Biden vows executive orders on climate, health care amid legislative stall

The evenly divided Senate has largely shut down major legislation
Joe Biden, Jul. 13

President Joe Biden on Friday stated he would pursue executive action on climate change and health care unless Congress sent legislation to his desk consistent with his agenda.

“So let me be clear: if the Senate will not move to tackle the climate crisis and strengthen our domestic clean energy industry, I will take strong executive action to meet this moment,” he said in a Friday statement. “My actions will create jobs, improve our energy security, bolster domestic manufacturing and supply chains, protect us from oil and gas price hikes in the future, and address climate change.”

Biden gave few details as to potential actions but encouraged the Senate to "move forward" with legislative efforts on these issues.

While the Democratic Party currently maintains a majority in the House and has passed a plethora of legislation on climate and health care issues, the evenly divided Senate has largely shut down such measures. Though Vice President Kamala Harris may act as a tie-breaking vote, Democrats must overcome the filibuster's 60-vote threshold to send legislation to Biden's desk.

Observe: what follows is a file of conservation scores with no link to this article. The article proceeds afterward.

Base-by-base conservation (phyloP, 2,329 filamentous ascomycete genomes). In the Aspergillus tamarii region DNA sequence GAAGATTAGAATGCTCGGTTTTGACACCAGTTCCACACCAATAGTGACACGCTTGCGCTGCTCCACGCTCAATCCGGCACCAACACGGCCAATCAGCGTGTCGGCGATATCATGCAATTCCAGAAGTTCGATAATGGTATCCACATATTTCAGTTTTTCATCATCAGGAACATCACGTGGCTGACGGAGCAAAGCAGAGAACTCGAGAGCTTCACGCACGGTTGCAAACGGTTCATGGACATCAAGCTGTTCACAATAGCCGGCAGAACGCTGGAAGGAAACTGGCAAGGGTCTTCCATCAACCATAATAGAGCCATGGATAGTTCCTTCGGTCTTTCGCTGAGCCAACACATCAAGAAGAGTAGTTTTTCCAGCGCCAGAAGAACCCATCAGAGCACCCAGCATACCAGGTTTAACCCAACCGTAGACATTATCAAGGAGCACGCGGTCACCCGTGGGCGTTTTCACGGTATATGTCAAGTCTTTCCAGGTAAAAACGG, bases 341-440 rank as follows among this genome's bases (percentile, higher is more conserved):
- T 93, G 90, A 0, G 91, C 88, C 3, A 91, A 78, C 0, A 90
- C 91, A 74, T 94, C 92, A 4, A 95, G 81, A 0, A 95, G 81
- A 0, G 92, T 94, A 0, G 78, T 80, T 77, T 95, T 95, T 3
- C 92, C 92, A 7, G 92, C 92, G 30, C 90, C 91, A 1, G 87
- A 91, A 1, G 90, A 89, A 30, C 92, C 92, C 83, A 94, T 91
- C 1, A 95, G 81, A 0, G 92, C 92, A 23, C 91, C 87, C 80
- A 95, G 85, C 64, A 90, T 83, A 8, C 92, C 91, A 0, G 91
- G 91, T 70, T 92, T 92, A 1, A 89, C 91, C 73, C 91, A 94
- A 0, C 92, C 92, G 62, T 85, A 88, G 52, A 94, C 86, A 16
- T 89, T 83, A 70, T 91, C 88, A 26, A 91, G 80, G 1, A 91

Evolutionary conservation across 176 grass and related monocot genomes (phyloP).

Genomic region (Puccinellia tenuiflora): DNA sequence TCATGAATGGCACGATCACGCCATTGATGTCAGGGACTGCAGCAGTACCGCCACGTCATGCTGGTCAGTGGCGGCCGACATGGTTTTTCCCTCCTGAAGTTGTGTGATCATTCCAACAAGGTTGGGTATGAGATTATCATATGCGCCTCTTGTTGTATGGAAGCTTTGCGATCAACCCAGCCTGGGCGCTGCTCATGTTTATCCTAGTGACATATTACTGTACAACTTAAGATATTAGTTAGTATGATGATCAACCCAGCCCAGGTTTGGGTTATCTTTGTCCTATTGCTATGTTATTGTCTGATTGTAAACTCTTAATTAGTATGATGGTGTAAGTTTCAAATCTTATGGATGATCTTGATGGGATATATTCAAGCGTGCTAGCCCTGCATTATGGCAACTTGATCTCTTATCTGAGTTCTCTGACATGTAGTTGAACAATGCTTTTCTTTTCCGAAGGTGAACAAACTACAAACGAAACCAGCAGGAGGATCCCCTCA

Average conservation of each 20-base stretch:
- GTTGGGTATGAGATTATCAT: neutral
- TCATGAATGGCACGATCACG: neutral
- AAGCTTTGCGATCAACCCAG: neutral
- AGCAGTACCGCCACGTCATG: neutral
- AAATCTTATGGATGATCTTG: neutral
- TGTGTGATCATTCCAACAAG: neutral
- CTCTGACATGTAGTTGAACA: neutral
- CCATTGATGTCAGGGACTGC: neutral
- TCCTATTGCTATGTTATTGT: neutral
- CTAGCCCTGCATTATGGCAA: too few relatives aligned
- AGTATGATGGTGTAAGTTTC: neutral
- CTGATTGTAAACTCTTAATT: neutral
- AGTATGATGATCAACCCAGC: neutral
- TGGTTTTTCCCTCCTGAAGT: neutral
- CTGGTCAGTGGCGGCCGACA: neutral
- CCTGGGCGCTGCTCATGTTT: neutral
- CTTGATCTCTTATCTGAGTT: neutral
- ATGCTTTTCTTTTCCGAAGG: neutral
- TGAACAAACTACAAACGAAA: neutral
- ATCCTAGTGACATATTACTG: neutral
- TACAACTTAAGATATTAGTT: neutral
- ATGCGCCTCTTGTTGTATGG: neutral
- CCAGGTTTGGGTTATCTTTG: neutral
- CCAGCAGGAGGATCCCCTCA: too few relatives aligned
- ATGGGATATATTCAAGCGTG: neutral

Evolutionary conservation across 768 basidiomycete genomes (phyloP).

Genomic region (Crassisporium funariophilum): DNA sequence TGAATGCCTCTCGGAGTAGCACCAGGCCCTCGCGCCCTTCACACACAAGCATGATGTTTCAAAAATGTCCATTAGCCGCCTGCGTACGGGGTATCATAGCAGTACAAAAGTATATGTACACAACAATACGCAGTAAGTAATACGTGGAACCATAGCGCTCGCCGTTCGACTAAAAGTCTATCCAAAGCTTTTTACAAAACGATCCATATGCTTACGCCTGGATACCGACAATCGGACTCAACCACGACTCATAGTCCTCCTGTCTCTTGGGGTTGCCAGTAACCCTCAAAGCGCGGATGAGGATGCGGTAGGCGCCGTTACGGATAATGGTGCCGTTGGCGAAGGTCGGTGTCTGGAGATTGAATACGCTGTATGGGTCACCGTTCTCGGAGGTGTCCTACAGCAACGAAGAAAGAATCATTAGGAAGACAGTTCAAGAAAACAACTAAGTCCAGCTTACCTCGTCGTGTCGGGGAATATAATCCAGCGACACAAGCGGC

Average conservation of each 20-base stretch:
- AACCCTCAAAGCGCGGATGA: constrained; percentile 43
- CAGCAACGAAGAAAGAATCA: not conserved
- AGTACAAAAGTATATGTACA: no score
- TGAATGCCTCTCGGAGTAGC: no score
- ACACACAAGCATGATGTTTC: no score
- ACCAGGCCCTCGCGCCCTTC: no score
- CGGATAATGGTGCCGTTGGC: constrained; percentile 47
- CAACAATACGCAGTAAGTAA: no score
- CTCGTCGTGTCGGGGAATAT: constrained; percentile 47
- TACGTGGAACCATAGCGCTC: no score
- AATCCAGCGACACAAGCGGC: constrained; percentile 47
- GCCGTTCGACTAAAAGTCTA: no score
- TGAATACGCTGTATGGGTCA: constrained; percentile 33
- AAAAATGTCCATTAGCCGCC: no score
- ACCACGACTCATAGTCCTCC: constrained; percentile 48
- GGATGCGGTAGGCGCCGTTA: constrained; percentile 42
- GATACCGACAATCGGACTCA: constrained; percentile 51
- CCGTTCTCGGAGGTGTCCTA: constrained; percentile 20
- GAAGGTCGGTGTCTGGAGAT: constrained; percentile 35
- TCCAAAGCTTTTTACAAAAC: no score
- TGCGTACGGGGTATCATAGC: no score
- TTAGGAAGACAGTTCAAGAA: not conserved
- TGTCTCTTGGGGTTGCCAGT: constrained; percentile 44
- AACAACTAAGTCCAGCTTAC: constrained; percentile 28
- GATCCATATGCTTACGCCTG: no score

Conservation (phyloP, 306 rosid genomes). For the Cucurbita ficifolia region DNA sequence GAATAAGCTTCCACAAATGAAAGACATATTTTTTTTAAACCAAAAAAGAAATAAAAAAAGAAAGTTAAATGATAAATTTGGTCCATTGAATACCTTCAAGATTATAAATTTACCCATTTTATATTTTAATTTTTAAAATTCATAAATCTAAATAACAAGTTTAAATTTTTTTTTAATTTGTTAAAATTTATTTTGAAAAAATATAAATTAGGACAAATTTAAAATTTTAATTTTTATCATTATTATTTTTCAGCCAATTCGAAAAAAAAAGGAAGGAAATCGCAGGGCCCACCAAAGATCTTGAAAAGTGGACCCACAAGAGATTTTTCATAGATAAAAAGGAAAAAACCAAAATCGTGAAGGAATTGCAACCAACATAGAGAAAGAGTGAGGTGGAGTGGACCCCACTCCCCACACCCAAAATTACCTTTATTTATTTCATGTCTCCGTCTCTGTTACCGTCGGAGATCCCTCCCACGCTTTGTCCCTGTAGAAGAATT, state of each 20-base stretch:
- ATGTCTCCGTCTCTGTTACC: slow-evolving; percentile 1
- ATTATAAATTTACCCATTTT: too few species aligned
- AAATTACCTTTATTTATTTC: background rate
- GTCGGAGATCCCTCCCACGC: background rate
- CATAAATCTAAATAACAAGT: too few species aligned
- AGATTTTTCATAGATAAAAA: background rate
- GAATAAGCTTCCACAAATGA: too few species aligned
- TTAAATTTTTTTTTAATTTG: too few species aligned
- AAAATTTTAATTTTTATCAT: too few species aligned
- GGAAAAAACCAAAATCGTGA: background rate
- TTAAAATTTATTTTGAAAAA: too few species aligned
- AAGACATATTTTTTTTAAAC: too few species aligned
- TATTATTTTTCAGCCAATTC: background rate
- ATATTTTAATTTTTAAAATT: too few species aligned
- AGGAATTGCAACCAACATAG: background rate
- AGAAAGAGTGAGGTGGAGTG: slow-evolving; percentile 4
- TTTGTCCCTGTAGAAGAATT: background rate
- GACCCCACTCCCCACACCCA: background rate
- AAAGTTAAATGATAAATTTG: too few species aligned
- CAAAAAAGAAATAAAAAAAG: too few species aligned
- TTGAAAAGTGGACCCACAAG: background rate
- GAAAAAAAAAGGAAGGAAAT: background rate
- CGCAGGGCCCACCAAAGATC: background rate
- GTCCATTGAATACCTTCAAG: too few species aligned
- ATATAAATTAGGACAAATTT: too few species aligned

Biden's domestic agenda has largely stalled in Congress, with Republicans and Democrats alike delivering blows to critical legislation. West Virginia Democratic Sen. Joe Manchin on Thursday declined to support a Democrat-led economic package due to concerns about the climate and tax provisions in the legislation and record inflation.

Alongside Democratic Arizona Sen. Kyrsten Sinema, Manchin has also resisted his party's efforts to abolish or circumvent the Senate filibuster to push pivotal legislation over Republican objections, including on major issues such as abortion rights.

Legislative success has bot been entirely elusive for Biden, however, as his party successfully wooed 15 Republicans in late June to pass the Bipartisan Safe Communities Act, a modest gun control bill expanding background checks and funding mass shooting prevention programs following a string of such incidents.